The Hubbard Brook Field Ornithology Program 2020-21 cohort presented their first talks at a scientific meeting. The students received strong, positive feedback on each of their presentations, including high remarks from Dick Holmes, founder of the Hubbard Brook bird research. The field training program was well received by the Hubbard Brook research community. Talks will be posted to https://www.birds.cornell.edu/hubbardbrook/ before the Fall semester.
New paper published in The American Naturalist led by Becky Cramer with Mike Webster and Brandt Ryder showing how sexual selection metrics from field data results in substantial bias. We provide a tool to select metrics for your specific system. Such a fun collaboration with great scientists and friends! 🔗
new paper: Over-summering abundance, species composition, and habitat-use patterns at a globally important site for migratory shorebirds
New paper published in the Wilson Journal of Ornithology on the conservation importance of the Kadalundi Vallikkunnu Community Reserve on the southwest coast of India for oversummering shorebirds — migrants that remain on their wintering grounds during the breeding season.
Over the 14 yr study, we documented 7 over-summering species, including Lesser Sand Plover (Charadrius mongolus), Whimbrel (Numenius phaeopus), Greater Sand Plover (Charadrius leschenaultia), Kentish Plover (Charadrius alexandrinus), Common Sandpiper (Actitis hypoleucos), Ruddy Turnstone (Arenaria interpres), and Pacific Golden-Plover (Pluvialis fulva). Management plans that aim to restore vulnerable mudflats and mangroves and to reduce anthropogenic threats such as sand mining and waste dumping are needed to prevent the loss of important oversummering, foraging habitat for migratory shorebirds in southern India and along the Central Asian and South Asian Flyways. 🔗
New paper published in Behavioral Ecology. Copulations outside the pair bond often occur only within local neighborhoods, thus preventing a single male from monopolizing all extrapair paternity opportunities in a population. It has been proposed that such spatial constraints would limit sexual selection. Our simulations show that sexual selection, though reduced, can remain strong despite spatial constraints on extrapair paternity.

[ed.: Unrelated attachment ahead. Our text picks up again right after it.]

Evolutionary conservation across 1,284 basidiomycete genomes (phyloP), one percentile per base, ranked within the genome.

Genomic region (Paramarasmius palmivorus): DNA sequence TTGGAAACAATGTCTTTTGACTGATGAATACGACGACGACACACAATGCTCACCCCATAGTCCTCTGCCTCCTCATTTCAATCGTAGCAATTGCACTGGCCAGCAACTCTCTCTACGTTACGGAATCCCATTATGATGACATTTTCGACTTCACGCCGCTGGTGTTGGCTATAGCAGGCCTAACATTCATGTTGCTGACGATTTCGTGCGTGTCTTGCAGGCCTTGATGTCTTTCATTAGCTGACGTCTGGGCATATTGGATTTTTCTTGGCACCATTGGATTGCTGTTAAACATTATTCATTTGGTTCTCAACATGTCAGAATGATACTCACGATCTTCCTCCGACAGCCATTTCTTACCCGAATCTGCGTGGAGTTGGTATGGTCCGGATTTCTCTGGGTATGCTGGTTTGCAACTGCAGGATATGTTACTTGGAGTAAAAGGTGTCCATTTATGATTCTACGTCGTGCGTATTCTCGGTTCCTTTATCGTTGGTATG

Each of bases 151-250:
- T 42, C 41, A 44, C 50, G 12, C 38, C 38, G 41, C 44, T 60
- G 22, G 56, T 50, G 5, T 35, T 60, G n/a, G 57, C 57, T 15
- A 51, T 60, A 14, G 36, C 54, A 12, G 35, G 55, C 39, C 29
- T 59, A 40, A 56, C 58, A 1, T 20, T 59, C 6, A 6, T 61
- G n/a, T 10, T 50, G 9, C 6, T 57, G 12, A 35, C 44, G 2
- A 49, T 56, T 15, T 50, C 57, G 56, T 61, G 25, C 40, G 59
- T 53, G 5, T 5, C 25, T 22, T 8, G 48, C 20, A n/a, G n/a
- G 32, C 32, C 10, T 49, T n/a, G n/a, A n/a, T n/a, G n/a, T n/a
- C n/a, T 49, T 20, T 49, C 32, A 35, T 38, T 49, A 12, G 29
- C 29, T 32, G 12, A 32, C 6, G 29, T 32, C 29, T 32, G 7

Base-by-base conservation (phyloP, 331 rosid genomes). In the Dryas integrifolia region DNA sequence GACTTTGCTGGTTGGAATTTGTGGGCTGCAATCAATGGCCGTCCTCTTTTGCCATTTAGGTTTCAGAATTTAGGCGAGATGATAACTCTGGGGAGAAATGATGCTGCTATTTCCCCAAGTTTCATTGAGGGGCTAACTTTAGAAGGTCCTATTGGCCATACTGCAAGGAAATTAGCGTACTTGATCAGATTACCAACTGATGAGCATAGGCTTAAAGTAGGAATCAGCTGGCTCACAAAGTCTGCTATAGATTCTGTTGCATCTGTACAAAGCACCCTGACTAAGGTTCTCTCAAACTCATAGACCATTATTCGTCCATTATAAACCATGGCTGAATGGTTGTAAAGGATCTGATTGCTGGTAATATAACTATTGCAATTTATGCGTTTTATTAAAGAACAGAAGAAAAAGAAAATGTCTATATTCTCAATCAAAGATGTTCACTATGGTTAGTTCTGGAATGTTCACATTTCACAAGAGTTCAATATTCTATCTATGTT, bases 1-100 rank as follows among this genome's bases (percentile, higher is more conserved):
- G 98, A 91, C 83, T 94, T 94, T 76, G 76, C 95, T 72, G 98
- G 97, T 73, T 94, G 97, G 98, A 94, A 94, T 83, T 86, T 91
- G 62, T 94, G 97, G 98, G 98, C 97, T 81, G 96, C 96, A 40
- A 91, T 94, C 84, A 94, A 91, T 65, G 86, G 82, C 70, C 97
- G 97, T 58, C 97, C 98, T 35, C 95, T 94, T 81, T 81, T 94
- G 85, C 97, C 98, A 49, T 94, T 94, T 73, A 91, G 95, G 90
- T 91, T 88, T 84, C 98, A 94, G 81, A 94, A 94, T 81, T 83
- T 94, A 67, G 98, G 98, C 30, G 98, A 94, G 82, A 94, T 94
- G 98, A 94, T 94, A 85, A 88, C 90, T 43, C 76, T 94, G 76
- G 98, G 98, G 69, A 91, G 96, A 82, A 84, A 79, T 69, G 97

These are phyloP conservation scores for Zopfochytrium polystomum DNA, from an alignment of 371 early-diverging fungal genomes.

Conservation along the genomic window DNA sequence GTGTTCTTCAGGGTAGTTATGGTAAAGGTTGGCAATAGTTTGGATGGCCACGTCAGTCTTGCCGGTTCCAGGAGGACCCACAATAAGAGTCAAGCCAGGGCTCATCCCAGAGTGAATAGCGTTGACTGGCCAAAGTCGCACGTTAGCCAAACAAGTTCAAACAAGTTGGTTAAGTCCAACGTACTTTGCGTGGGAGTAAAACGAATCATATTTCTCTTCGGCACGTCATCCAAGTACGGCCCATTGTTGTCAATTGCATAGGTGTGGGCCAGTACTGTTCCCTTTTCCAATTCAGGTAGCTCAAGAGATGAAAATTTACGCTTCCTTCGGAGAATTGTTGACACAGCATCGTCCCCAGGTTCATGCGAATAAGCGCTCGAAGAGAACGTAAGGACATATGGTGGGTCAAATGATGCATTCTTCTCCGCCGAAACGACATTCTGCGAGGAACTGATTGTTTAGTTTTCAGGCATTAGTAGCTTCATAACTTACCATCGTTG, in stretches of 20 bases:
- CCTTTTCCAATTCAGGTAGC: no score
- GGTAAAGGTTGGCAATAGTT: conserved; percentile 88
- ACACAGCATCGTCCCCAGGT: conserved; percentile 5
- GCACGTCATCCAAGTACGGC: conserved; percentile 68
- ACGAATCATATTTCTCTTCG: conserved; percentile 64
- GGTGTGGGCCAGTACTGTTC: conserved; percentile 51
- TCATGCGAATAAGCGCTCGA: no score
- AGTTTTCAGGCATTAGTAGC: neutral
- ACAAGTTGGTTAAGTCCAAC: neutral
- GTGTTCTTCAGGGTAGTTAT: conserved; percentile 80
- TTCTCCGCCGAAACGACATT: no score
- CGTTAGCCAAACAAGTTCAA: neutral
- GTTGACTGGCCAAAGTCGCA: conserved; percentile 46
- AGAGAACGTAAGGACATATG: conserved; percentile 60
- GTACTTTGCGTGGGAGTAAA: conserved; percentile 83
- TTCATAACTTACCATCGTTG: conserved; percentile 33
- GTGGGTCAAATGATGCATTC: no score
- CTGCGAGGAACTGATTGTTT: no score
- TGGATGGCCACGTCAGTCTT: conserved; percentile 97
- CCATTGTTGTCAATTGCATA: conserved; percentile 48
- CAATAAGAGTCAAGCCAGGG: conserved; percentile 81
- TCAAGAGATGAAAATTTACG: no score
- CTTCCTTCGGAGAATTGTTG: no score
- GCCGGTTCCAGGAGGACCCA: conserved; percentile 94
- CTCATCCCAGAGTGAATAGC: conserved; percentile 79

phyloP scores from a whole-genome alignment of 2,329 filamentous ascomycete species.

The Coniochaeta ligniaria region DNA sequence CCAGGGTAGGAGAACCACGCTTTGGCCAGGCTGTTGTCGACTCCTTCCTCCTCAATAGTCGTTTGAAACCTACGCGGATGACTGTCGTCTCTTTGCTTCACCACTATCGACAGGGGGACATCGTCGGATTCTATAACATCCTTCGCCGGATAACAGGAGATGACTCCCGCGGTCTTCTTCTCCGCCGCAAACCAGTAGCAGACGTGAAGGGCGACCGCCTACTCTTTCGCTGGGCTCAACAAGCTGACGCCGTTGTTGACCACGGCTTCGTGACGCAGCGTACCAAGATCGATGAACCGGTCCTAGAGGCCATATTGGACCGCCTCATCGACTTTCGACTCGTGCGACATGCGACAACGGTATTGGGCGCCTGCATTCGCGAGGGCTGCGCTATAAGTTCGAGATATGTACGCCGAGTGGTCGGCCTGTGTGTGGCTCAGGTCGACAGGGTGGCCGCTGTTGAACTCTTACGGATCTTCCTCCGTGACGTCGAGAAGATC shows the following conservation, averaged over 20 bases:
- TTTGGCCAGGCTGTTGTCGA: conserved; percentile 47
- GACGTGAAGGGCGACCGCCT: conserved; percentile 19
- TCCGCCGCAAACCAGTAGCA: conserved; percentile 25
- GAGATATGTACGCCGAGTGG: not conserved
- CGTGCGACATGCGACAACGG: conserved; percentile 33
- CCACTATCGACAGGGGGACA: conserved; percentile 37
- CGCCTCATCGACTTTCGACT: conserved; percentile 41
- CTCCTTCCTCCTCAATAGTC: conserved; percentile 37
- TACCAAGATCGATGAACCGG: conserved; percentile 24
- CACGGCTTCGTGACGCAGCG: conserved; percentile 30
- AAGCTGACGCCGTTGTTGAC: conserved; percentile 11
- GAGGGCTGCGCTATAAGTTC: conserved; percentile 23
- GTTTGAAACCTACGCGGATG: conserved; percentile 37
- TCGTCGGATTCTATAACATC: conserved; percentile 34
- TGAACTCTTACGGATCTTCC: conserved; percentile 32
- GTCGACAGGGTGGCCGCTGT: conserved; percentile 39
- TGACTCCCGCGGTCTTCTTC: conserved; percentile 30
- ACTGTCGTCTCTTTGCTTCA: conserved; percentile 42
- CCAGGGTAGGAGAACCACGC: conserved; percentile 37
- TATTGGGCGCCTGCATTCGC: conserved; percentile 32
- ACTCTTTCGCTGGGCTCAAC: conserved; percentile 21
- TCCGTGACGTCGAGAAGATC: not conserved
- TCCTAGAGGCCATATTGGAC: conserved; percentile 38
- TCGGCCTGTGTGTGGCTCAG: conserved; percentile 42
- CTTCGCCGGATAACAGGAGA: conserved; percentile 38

Exciting new simulation study with wonderful friends, Becky Cramer and Emma Greig. 🔗
NEW Paper: Within-group relatedness and patterns of cooperation and reproductive sharing in the tropical chestnut-crested yuhina
Excited to share our new paper published in Animal Behaviour of a cooperatively breeding songbird endemic to Borneo with mixed-kin breeding groups. Both unrelated male and female helpers of the chestnut-crested yuhina gain direct benefits from helping within their breeding group.
Coauthors: Tom Martin, Juan Carlos Oteyza, Julie Castner Danner, Connor Armstad, and Robert Fleischer. 🔗
Enjoy the slideshow!
New paper published in The Auk, "Variation in nest characteristics and brooding patterns of female Black-throated Blue Warblers is associated with thermal cues". We tested the hypothesis that females adjust nest characteristics and brooding patterns in response to thermal variation during the nest-building and nestling stages. This work was conducted across a 2°C gradient at the Hubbard Brook Experimental Forest, New Hampshire. Our findings suggest that thermal cues during nest building may be unreliable as predictors of future conditions for developing nestlings and also that females might favor their own self-maintenance and compromise nestling growth under adverse thermal conditions 🔗
Maria Smith was my undergraduate advisee at Cornell University. Maria is now a graduate student at Princeton University working with Christie Riehl.
New paper published in Behavioral Ecology, "Direct fitness benefits and kinship of social foraging groups in an Old World tropical babbler". We combined behavioral and molecular data to provide a first description of the social and genetic mating system of the grey-throated babbler (Stachyris nigriceps)--a resident of tropical submontane forests across Southeast Asia. Our findings highlight the importance of examining benefits of sociality for unrelated individuals that largely do not help and broaden the direct fitness benefits of group foraging beyond assumed survival benefits. 🔗
This was an exciting collaboration with Tom Martin's lab as part of their larger study on the life histories of the bird community at Kinabalu Park, in the state of Sabah, Malaysian Borneo. This work was co-authored by Tom Martin, Juan Oteyza, Connor Armstad, and Rob Fleischer.